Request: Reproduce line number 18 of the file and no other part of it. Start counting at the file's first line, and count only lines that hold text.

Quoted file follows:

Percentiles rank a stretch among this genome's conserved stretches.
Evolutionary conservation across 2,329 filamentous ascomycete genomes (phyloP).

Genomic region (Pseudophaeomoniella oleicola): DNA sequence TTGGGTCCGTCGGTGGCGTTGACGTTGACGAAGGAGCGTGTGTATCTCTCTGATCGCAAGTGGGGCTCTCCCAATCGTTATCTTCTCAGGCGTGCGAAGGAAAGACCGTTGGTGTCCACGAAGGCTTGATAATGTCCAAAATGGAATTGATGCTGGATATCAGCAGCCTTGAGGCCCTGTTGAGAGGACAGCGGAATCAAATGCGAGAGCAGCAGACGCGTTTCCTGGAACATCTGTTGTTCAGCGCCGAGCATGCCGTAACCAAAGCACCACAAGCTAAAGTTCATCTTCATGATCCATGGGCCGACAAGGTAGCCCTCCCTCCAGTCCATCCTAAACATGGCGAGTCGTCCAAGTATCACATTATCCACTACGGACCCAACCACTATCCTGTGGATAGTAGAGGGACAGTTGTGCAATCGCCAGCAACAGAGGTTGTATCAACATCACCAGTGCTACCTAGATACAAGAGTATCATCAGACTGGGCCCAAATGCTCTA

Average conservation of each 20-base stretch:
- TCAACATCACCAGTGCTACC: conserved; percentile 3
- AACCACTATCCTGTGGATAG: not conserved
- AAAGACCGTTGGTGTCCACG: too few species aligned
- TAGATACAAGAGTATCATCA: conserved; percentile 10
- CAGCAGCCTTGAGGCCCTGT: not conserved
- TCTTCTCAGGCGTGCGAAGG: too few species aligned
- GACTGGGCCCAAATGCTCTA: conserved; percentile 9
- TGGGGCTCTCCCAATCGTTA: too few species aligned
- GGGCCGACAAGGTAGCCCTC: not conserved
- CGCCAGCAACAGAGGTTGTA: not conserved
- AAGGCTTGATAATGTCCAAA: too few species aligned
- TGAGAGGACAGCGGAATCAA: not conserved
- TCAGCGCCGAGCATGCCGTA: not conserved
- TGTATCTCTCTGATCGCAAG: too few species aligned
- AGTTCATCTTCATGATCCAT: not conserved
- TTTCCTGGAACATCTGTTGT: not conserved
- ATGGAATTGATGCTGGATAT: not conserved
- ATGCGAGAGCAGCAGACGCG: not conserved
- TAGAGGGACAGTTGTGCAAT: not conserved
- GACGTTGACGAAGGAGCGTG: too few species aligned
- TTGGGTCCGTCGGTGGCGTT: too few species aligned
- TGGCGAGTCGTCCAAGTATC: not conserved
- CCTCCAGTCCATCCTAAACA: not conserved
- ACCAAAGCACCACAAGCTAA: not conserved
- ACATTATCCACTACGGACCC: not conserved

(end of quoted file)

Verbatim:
- TGTATCTCTCTGATCGCAAG: too few species aligned